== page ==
Etiquette for Social Networking Websites: Facebook
Which one of these behaviors have you done on a social networking site that violate etiquette?
"The Electric Friend Generator": Facebook
In the real world we have accepted practices we call etiquette or social rules and norms that tell us what is appropriate and what is not appropriate when engaging in interpersonal relationships. However, when it comes to social networking we have an abundance of ideas of what is or isn't appropriate for communication online. Rules and laws govern our lives and it is not different when it comes to interactions on the internet, if anything the safety concerns for the individual should prompt immediate regulations as to what is appropriate. Just as we have behavior expectations at work, at school, on the elementary school playground, on public transportation...we have behavior that should be expected on the Web and behavior we should never see on the Web. Due to a variety of morals and values, its unfortunate we can't leave it up to our discretion.
We run into these kinds of issues whenever new technology evolves and we learn to adapt to the functioning of this item in our lives. Such happened when answering machines came out. People felt it rude, that if you were home, you don't answer your phone as they shouldn't be "screening" phone calls. After the answering machine was out for awhile this overall consensus disappeared and people adjusted to the new social norms that technology forced on them to adapt and evolve and change aspects of their lives and expectations. Change isn't easy for many people and when new technology floods the market people get aggravated and annoyed trying to just figure out how it works. Especially now-a-days with the complicated cell phones and the multiple options of everything that you can think of. So, unless you have a lot of money as well, its difficult if not impossible to stay fully up-to-date on everything anyway.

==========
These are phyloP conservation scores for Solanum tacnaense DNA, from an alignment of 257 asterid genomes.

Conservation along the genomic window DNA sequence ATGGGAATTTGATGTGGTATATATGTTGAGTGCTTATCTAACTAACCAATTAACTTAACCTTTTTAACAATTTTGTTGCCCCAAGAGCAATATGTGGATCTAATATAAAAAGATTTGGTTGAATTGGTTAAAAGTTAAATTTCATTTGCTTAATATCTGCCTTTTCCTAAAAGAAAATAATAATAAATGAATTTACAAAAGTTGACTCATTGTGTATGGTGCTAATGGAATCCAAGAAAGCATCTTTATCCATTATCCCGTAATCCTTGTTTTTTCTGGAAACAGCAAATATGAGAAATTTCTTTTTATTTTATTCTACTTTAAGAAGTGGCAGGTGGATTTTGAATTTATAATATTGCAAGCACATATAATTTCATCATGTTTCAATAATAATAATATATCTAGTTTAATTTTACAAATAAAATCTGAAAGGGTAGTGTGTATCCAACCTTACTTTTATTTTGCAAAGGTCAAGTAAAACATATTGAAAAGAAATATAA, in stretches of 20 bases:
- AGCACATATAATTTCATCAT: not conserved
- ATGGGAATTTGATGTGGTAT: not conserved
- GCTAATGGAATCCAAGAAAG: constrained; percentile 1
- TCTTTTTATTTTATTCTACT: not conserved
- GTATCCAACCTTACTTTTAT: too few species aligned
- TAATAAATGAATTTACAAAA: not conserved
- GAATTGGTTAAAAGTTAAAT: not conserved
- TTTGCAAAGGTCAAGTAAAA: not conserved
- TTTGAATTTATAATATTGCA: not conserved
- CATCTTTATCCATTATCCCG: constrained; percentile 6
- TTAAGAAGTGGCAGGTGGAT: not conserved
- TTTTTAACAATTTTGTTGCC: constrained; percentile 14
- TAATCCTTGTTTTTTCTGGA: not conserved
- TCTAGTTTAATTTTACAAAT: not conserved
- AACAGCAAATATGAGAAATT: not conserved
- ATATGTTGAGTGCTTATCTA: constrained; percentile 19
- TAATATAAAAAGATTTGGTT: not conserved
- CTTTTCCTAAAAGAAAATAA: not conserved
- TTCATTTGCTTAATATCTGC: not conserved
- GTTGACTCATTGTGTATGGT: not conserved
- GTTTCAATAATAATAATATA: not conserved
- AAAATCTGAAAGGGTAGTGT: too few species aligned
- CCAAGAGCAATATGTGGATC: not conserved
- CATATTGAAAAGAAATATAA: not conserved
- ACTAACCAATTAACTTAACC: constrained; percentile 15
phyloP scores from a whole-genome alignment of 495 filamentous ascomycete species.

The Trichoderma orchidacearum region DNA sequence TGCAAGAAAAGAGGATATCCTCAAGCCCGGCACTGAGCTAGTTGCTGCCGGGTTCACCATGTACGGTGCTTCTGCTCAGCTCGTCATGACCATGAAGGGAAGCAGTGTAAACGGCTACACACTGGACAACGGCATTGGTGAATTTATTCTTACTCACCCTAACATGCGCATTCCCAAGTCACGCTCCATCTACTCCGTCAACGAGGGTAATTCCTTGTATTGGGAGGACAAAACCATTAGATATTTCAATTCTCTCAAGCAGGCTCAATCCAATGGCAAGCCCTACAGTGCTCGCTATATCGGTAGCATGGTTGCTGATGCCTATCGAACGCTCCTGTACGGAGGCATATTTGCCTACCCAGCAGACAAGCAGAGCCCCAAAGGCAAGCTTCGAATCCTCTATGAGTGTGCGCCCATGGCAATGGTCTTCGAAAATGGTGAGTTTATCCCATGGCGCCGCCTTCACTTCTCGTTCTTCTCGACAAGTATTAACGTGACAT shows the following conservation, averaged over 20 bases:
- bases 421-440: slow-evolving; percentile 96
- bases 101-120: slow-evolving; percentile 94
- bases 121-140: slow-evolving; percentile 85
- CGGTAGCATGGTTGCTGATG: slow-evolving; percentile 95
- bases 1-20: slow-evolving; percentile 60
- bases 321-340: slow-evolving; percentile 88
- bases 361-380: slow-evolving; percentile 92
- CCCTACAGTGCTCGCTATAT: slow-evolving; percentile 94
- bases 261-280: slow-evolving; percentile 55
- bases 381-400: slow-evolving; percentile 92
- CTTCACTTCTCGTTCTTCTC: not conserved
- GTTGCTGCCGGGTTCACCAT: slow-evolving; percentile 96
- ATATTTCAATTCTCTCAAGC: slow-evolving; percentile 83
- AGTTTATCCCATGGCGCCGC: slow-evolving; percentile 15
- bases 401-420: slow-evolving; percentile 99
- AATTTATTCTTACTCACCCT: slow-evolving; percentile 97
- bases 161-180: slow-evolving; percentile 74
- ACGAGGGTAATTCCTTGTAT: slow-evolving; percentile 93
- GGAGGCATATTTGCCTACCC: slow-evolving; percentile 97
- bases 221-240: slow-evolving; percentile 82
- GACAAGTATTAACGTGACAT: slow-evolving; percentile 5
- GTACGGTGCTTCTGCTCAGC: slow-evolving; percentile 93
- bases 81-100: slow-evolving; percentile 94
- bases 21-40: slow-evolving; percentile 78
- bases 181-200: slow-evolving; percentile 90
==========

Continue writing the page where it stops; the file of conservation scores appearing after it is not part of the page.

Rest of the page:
Don't Annoy the SH*! Out of Your Friends
Rules, Etiquette, and Boundaries
1: Don't tell your "friends" too much about yourself.
Social media has dragged everything that used to be private about our lives into the public spotlight. Public means globally and nothing seems to be private anymore. There are varying levels of private you should consider.
- Giving out too much identifying information about yourself such as birthday and year, entire address, phone numbers, mother's maiden name... this information can be used to access nearly all accounts that you have open or they can open them in your identity as insitutions use this as identifying information to verify who you are. Same goes for security questions. If you have a security question for an account that asks where your spouse proposed, make sure that you don't have that on your public profiles. If someone asks you for this kind of information, don't give it out. Never give out your social security number or credit card number information to anyone because social networking sites won't ask you for your social security number.
- Consider how personal you are willing to be in cyberspace as nothing ever truly disappears on the web and can come back later to hurt you and has been known to ruin relationships and friendships. Consider who will see that information that you post. Do you have family on your friends list? Is it something you wouldn't mind your father knowing about you? Can you get in trouble on the job for your profile contact? It's probably best to think before you post just like you were taught to think before you speak when you were little.